Nature's junkie

by Vivienne Baillie Gerritsen

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Humans are not the only mammals to indulge in cocaine. A particular strain of the bacterium Rhodococcus does too. In fact, it thrives on it. Not for the same reasons however. For this drug-consuming Rhodococcus, cocaine is the sole source of carbon and nitrogen. Scientists were led to it whilst rummaging in the soil, which surrounded the roots of coca plants, in their pursuit for a subtle drug detector. The bacterium revealed an enzyme - cocaine esterase - which is at the heart of cocaine metabolism. Cocaine esterase may well offer cocaine trackers a very fine drug sensor and could be used in emergency cases for cocaine overdose.

Cocaine is found in the leaves of the coca plant, Erythroxylum. South Americans have been chewing on this leaf for thousands of years, benefiting from the stimulatory effects of its juices which relieve altitude sickness, hunger and fatigue. Chewing on coca leaves became such a natural part of South American behaviour that 'a chew' actually became a measure of time and distance; the distance between A and B was given in so many coca leaf chews. When the Spaniards stepped onto South American soil, they chose to banish the traditional diet of coca leaves though it was given to their slaves - who worked in the precious metal mines - to increase productivity. Coca leaves crossed the Atlantic in the 16th century but the active alkaloid, cocaine, did not become really popular in Western Europe until the end of the 19th century.

Cocaine is a natural insecticide for the coca plant and is a tropane alkaloid. For Rhodococcus, cocaine is food. Thanks to its cocaine esterase, Rhodococcus splits the alkaloid to produce two metabolites - ecgonine methyl ester and benzoic acid - from which the bacterium ultimately extracts carbon and nitrogen. Cocaine esterase is a globular enzyme of roughly 600 amino acids. Typically it is characterised by three different structural domains: a canonical alpha/beta hydrolase fold (DOM1), an alpha helical fold (DOM2) and a 'Swiss-roll like' beta fold (DOM3) which hugs the two other domains. The 'Swiss-roll' domain, which interacts generously with the two other domains, may act as a kind of scaffolding for the overall 3D structure of cocaine esterase. The point at which all three domains interact is the actual active site. Here a small cleft is formed where the benzoyl moiety of cocaine is lodged and then cleaved to form the cocain metabolites: ecgonine methyl ester and benzoic acid.

[ Cocaine esterase ]

Cocaine esterase

Courtesy of Fabrice David, SIB Geneva

The active alkaloid was isolated in the 1850s by a German chemist, Albert Niemann. In the 1880s, the Austrian psychoanalyst Sigmund Freud (1856-1939) took a growing interest in it and drew attention to its manifold merits. Amongst these was the use of cocaine as a mental stimulant or local anaesthetic, or as a treatment against digestive disorders or even morphine and alcohol addiction. It did not take long for cocaine to become the new panacea and to replace its contemporary - Venice treacle or Theriaca - a potion of over 70 drugs, pulverised and mixed together with honey.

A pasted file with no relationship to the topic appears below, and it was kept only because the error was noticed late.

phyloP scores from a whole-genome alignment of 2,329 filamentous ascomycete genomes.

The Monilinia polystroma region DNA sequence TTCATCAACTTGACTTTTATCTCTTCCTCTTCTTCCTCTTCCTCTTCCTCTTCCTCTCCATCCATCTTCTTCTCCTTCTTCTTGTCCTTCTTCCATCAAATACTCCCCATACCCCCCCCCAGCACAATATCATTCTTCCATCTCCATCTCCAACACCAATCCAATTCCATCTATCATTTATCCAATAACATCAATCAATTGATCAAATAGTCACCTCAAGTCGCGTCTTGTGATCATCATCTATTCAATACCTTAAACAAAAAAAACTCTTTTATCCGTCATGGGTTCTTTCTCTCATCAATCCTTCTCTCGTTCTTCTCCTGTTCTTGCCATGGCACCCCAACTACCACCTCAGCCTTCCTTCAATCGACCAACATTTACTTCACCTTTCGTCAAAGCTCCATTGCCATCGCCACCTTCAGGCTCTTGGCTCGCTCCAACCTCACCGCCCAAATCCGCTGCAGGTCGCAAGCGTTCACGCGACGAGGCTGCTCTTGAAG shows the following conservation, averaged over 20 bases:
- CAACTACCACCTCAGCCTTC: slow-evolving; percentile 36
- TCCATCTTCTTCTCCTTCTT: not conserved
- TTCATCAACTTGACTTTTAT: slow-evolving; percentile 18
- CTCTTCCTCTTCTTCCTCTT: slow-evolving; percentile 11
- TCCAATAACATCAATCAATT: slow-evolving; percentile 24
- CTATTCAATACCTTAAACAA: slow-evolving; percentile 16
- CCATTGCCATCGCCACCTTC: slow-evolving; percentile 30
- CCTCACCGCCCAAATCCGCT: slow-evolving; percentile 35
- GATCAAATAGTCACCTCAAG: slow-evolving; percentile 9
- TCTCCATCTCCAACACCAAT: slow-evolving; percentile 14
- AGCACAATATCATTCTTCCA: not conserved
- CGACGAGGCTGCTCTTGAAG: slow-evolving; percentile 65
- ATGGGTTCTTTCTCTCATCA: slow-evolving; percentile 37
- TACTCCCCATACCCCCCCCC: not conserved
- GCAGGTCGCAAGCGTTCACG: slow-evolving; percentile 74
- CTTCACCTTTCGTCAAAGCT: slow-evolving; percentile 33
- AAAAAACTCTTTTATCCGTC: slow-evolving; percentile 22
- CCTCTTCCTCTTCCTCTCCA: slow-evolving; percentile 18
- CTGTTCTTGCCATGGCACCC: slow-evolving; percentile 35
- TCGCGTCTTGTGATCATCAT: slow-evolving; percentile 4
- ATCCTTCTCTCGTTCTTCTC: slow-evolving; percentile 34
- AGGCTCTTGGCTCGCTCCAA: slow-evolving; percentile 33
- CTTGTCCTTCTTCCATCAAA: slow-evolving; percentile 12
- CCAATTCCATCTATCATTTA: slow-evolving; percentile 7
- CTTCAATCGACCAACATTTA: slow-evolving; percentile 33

Colossal fortunes were made. The Corsican entrepreneur Angelo Mariani (1838-1914) added cocaine to a Bordeaux; Vin Mariani was a huge success. It became particularly popular amongst artists: Jules Verne, Sarah Bernhardt and Robert Louis Stevenson to name but three. In the United States of America, the pharmacist John Styth Pemberton (1832-1888) concocted his own version of Vin Mariani and called it 'Pemberton's French wine coca'. Under the alcohol Prohibition in 1886, Pemberton was forced to leave out the wine and renamed his concoction Coca-Cola.

It did not take long before cocaine was discovered to be addictive and even fatal. And Western society has been fighting against drug dealers and the consumption of cocaine for decades. The discovery of Rhodococcus cocaine esterase could be a major breakthrough in this field. The need for a highly sensitive biosensor is crucial and Rhodococcus cocaine esterase could be just that. Coupled with bioluminescent technology, the enzyme could be used to detect minute quantities of cocaine on people or equipment who are suspected to be involved in dealing.

Cocaine esterase could also be used in instances of cocaine overdose. Rhodococcus cocaine esterase is a Ferrari: it can break down cocaine 1000 times faster than any other cocaine esterase. This could make it invaluable in an emergency ward. Injected intravenously, the esterase could clear cocaine from the bloodstream before it reaches the brain. For this, two important issues have to be addressed: cocaine esterase toxicity and life span in the human body. And last but not least, the enzyme also has to shun any immune reaction... For all these reasons, the three-dimensional structure of Rhodococcus cocaine esterase needs to be studied closely and it could become a model candidate in drug design.

1. Larsen N.A., Turner J.M., Stevens J., Rosser S.J., Basran A., Lerner R.A., Bruce N.C., Wilson I.A.
Crystal structure of a bacterial cocaine esterase
Nat. Struct. Biol. 9:17-21(2002).
PMID: 11742345

2. Bresler M.M., Rosser S.J., Basran A., Bruce N.C.
Gene cloning and nucleotide sequencing and properties of a cocaine esterase from Rhodococcus sp. Strain MB1
Appl. Environ. Microbiol. 66:904-908(2000).
PMID: 10698749

3. A brief history of cocaine
Swiss-Prot cross references
Cocaine esterase, Rhodococcus sp. : Q9L9d7
Protein Spotlight (ISSN 1424-4721) is a monthly review written by the Swiss-Prot team of the SIB Swiss Institute of Bioinformatics. Spotlight articles describe a specific protein or family of proteins on an informal tone. Follow us: Subscribe · Twitter · Facebook